Peking has vowed to turn its thousands of quarrelsome railway workers into a "semi-military industrial army" as part of a nationwide effort to get vital ore and food trains running on time.

The pledge came in an official People's Daily commentary today accompanying an announcement that a national conference on railway work had been held in Peking "recently" to consider problems still plaguing the railroads after last year's factional fighting. The 200 delegates met with the Chinese leadership and received "important instructions" from Communist Party Chairman Hua Kuo-feng and Defense Minister Yeh Chien-ying, the New China News Agency said.

The announcement and commentary did not say the army had taken over the national railroad system, which is crucial to a nation with more miles of train track than paved road. But the involvement of Yeh, most senior of the military figures behind Hua, and the bulletin's tough language indicate that Peking intends at the very least to whip faction-ridden rail unions into military shape and tolerate no more disorder.

Already the important Chengchow Railway Bureau has been placed under military control and a new railways minister, veteran official Tuan Chun-yi, has been appointed in Peking.

A Sunday broadcast from Yunnan Province said the local Kunming Railway Bureau had rarely met its production quotas over the last four years and thus hailed Hua's new instructions. But it warned that the bureau's problems were "very far from being washed away and transport was only "improving gradually."

The People's Daily commentary said: "It is necessary to build and display the spirit of revolution plus all-out exertion (and) build the railway men into a semi-military industrial army . . . "

The commentary hinted that some old feuds among rail workers have not been resolved and, as a result, "rail transport is now a weak link in the national economy." This was the fault of the "gang of four," Mao Tse-tung's widow, Chiang Ching, and three other Politburo members purged in October, the commentary said.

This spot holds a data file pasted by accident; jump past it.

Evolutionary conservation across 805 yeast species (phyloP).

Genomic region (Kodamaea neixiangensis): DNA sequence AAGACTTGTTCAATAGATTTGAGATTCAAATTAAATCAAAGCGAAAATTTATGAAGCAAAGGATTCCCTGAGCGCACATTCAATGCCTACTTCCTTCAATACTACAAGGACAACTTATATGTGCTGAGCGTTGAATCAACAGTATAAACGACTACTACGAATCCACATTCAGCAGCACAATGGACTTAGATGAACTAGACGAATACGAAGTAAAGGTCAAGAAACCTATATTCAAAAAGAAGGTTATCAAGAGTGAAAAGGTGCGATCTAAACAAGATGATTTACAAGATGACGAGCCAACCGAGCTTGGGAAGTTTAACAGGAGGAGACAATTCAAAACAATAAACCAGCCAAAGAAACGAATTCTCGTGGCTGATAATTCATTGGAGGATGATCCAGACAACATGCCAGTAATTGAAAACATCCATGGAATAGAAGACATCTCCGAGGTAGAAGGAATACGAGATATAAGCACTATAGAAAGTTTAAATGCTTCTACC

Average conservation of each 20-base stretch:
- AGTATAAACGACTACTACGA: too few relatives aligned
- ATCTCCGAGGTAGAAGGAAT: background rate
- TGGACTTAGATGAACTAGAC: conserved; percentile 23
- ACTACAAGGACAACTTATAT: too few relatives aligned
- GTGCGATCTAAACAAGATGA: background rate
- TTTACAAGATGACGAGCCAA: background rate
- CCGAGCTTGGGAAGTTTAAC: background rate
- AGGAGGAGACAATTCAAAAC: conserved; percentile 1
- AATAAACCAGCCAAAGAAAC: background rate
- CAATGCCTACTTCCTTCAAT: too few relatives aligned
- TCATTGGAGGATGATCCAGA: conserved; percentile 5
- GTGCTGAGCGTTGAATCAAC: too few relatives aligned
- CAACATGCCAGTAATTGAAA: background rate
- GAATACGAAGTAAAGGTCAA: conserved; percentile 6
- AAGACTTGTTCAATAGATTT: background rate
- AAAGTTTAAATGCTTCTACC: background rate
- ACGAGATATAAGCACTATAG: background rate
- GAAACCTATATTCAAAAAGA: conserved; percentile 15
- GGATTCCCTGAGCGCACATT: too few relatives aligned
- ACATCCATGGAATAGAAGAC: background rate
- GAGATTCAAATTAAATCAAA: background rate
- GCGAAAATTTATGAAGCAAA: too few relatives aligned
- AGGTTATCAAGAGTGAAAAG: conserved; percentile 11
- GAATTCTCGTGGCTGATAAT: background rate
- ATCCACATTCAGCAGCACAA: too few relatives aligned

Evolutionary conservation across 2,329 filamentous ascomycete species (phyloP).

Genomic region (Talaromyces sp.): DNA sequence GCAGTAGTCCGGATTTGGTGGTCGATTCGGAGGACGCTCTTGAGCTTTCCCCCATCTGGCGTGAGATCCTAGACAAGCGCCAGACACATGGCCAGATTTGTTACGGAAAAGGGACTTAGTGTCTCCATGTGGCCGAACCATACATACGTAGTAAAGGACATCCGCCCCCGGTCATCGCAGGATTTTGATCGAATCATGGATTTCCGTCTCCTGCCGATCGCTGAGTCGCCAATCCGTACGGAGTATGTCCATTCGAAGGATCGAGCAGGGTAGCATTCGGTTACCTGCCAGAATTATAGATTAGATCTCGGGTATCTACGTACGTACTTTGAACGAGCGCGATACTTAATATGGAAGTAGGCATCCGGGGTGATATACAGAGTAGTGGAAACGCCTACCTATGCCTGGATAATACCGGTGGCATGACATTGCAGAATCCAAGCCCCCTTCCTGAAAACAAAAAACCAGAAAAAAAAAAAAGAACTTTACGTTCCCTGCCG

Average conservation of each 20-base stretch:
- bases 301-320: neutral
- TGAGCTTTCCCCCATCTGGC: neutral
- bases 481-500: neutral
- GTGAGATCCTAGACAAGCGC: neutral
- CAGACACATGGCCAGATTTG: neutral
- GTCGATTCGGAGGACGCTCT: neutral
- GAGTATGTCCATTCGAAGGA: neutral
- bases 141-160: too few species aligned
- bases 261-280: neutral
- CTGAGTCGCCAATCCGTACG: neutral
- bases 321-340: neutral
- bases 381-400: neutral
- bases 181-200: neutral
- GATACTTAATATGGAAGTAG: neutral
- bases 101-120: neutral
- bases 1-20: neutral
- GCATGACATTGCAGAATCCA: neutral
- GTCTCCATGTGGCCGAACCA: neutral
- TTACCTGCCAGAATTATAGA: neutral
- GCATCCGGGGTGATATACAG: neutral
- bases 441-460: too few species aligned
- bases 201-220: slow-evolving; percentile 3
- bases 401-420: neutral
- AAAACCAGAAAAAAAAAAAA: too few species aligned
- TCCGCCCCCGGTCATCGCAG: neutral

The announcements indicated that the purge of party leaders on the wrong side of last year's political battles will be pursued vigorously in the railway bureaus, and the central ministry will try to reassert its once-tenuous authority.

The promotion of Tuan to the railways ministership filled a nearly year-long vacuum at the top of the rail bureaucracy. The previous minister, Wan Li, lost power in April with the fall of his chief patron, former Vice Premier Teng Hsiao-ping. Teng now appears to be returning to favor and Wan, one of Teng's old bridge partners, has, according to some accounts from Peking, been given a new job as head of the Light Industries Ministry. Other sources say Wan returned to favor with the fall of Chiang Ching in October but was too old and too ill to administer the difficult railroads.

Rail workers have been dissatisfied for years with long working hours and a lack of pay increases. Last year the various factions jockeying for influence in the past-Mao era apparently sought to take control of the railways to insure control of the economy, thus precipitating some pitched battles.

Tuan was in charge of the ministry that builds farm equipmetn when he was purged during the Cultural Revolution. Known for his technical expertise, he was rehabilitated in the early 1970s and given a job in the Szechwan provincial government.